We’re nearly a week into 2020. The past six days have honestly been a blur. For no real reason in particular. Just a blur.
I’ve been bustin’ my butt to make some money over break. Between promoting the race Josh & I are directing in 12 days and restarting work as a classroom aide, there really hasn’t been a dull moment. I’m fairly certain 80% of my classmates are either vacationing or binging Netflix over winter break – honestly, neither of which I would prefer that I was doing. I’m not the person that can sit still and have things handed to me. I just prefer to go go go.
There’s no denying that as a graduate student, loans are adding up and my bank account is dwindling. I feel like I’m floating in the middle of an ocean holding onto an inner tube that is slowly leaking.
I told Josh on New Year’s Eve night that one of my goals for 2020 is to not run out of money. As hilarious as that sounds, it’s a real fear of mine. I know I know I know I KNOW that money doesn’t define happiness, but it sure does seem like it defines survival.
How ironic was it that less than 24 hours after I announced one of my 2020 goals that we discovered one of my car tires was basically flat? Two months ago I replaced all four tires because they were bald. Now, here I was at the mechanic shop praying I wouldn’t have to fork out too much money. It wasn’t that bad at the end of the day (I honestly feel like the guy cut me a break when I told him I’m a college student).
I only spend money on things that I absolutely need – food, gas, car oil, textbooks (UGH!). I don’t buy clothes willy-nilly. I never go on extravagant winter/spring break vacations. I don’t have a Netflix, Hulu, or Amazon Prime account. I don’t go out to clubs or bars every weekend (or ever for that matter). I don’t sign up for races every weekend, every month, or even every other month. I am blessed that Josh will meet me half way between his house and mine so I don’t have to add miles to my car or spend more money on gas.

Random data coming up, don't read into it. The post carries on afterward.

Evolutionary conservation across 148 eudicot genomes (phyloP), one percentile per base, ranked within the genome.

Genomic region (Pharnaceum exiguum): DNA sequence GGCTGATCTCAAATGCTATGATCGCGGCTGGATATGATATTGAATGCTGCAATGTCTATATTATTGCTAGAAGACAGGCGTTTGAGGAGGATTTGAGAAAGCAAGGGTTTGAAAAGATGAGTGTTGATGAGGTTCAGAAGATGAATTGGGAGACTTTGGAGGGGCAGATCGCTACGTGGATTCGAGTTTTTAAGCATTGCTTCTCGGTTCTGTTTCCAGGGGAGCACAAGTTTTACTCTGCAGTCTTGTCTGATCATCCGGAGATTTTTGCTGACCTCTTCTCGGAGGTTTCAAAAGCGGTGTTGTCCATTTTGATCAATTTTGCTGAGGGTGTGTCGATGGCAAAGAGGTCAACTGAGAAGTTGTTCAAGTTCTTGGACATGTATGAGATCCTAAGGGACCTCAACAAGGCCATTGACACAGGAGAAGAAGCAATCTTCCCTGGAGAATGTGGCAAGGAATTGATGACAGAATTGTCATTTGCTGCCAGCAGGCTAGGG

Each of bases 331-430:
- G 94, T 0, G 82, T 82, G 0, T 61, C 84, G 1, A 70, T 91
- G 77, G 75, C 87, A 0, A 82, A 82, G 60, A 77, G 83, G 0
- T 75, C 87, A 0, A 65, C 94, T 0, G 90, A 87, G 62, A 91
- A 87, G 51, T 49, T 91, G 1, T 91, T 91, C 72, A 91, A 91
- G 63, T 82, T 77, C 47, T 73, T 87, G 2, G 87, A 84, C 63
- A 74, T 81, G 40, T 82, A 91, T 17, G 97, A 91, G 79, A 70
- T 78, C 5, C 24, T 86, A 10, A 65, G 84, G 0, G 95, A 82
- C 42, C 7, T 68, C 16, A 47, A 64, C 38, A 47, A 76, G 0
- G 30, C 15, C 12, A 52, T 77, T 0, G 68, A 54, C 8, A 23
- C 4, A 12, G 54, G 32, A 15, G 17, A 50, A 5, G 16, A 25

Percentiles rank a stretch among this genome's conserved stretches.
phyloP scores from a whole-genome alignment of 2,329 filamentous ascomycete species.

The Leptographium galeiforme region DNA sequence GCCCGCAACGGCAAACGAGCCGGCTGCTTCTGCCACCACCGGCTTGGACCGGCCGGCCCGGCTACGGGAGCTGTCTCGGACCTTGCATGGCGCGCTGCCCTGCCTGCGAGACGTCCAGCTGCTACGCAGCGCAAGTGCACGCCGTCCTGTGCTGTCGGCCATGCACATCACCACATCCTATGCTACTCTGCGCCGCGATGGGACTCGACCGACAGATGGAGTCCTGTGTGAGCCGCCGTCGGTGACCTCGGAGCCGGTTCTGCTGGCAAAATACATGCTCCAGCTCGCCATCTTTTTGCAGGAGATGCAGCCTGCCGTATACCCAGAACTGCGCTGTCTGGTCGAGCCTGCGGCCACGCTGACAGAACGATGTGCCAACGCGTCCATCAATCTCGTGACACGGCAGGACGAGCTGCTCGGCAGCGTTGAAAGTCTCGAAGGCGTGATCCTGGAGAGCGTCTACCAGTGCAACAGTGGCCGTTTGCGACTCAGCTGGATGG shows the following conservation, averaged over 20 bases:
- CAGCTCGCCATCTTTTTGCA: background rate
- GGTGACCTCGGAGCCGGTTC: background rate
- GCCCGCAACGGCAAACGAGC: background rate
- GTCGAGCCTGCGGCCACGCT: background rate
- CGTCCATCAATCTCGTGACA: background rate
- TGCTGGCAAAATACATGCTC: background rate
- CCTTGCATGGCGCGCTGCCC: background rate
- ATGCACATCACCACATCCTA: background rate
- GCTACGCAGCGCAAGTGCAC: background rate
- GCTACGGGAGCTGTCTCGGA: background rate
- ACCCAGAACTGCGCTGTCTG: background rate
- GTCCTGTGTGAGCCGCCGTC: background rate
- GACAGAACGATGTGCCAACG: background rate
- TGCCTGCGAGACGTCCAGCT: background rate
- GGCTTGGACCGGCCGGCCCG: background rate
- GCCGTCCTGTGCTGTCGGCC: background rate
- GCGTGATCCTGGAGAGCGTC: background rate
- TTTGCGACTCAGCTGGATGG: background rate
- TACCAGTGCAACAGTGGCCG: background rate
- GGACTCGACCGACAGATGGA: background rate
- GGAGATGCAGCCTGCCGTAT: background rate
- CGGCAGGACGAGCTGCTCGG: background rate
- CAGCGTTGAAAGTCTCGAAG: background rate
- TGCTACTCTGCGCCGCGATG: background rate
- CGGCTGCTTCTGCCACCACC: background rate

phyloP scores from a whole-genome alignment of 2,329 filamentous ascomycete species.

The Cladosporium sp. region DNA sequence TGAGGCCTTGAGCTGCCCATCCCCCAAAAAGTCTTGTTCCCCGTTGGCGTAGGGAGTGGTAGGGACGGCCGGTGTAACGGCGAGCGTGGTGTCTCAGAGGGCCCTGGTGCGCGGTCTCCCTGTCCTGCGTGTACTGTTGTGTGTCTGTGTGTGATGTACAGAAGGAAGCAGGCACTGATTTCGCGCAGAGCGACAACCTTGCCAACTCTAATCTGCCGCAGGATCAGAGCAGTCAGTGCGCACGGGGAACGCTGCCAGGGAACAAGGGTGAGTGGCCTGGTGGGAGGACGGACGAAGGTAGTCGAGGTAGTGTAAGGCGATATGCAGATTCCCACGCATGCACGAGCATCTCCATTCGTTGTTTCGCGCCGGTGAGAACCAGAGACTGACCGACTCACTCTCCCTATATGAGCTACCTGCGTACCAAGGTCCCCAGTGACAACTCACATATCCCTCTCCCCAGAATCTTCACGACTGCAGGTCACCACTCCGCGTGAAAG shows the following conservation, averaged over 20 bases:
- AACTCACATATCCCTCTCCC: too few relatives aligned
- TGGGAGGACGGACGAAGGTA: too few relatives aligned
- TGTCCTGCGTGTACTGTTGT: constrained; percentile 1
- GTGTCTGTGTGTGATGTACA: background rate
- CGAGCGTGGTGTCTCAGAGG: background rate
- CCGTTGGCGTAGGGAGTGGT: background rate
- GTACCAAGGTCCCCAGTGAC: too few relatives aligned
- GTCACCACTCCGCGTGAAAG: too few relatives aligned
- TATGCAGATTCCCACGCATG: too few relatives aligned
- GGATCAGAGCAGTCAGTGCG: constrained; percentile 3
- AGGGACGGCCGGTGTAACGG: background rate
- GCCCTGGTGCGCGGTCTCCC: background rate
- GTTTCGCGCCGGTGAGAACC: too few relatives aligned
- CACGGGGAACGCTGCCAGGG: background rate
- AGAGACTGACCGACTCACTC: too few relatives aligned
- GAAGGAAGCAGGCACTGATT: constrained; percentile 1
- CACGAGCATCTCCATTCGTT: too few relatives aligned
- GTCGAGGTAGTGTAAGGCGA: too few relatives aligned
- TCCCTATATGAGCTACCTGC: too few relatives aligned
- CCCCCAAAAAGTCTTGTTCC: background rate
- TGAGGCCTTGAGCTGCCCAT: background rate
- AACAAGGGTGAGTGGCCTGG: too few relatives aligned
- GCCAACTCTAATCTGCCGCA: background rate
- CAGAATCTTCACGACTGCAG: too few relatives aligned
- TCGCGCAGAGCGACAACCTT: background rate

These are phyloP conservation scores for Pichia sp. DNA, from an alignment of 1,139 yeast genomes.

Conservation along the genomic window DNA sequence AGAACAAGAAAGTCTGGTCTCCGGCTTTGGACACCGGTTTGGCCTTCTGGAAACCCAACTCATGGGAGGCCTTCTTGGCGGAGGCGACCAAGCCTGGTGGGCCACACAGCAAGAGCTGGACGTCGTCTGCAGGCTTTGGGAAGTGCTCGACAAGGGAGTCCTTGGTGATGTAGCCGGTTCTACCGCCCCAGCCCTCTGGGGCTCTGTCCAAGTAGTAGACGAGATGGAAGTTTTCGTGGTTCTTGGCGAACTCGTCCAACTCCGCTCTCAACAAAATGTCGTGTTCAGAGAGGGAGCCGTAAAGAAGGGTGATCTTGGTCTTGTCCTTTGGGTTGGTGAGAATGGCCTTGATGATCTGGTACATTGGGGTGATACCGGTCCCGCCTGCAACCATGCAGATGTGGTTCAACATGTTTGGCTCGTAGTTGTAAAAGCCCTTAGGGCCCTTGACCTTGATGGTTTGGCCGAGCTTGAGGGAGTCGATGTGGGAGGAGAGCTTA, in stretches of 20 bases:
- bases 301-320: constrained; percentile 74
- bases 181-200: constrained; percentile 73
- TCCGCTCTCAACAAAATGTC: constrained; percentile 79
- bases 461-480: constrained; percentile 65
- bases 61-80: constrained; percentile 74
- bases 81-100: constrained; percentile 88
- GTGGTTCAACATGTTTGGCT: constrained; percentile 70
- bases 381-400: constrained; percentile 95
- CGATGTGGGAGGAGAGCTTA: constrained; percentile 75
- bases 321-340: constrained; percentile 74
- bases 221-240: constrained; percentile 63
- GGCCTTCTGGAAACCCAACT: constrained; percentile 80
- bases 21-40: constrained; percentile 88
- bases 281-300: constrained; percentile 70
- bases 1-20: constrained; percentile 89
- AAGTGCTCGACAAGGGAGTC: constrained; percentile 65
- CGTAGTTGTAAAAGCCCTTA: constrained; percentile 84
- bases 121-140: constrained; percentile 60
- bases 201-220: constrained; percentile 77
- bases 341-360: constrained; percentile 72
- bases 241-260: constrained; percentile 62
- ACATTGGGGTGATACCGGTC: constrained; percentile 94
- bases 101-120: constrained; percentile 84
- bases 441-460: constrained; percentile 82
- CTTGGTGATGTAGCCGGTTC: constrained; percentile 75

I am trying to live as inexpensive as possible for the next 12-15 months until I get a job that provides me with a steady income.
So why does it seem that everyone else is relaxing on winter break and I’m busting my butt so my bank account will never read $0.00?!?!
I’m not here to throw myself a pity party. I’m hear to remind myself (when I look back on this one day when I have a full-time job with benefits) that I’M DOING WHAT I HAVE TO DO. It doesn’t matter what everyone else is doing or where they’re going or how they’re spending their weekends. This is what I NEED TO DO. I need to do this for myself. I need to do this so I don’t have to ask anyone for money. I need to do this so that I can get to December 31, 2020 and still have at least one penny to my name.
I feel guilty regularly that I can’t help Josh buy food for our weekend meals together. I feel guilty that I can’t help my parents buy groceries. It is a mental battle for me to accept this type of financial help – on things that are a necessity. I keep promising myself that once grad school is done and I have a full-time job that I will be able to help with groceries or that I will be able to go out for dinner on a Friday night guilt-free. This financial guilt is temporary.
So here I am. I will shamelessly self-promote the race I am directing every day until race day. I want people to have fun and put their trust in me that all my planning and logistics will give them an amazing experience to start of 2020. I will say “yes” to every classroom aide opportunity presented to me in the next two weeks even though I’ll have no idea what classroom of students I will have to work with.
I will work. my. butt. off. so that come December 31st, 2020 AND the day I say “yes” to a full-time job every damn sacrifice will have been worth it.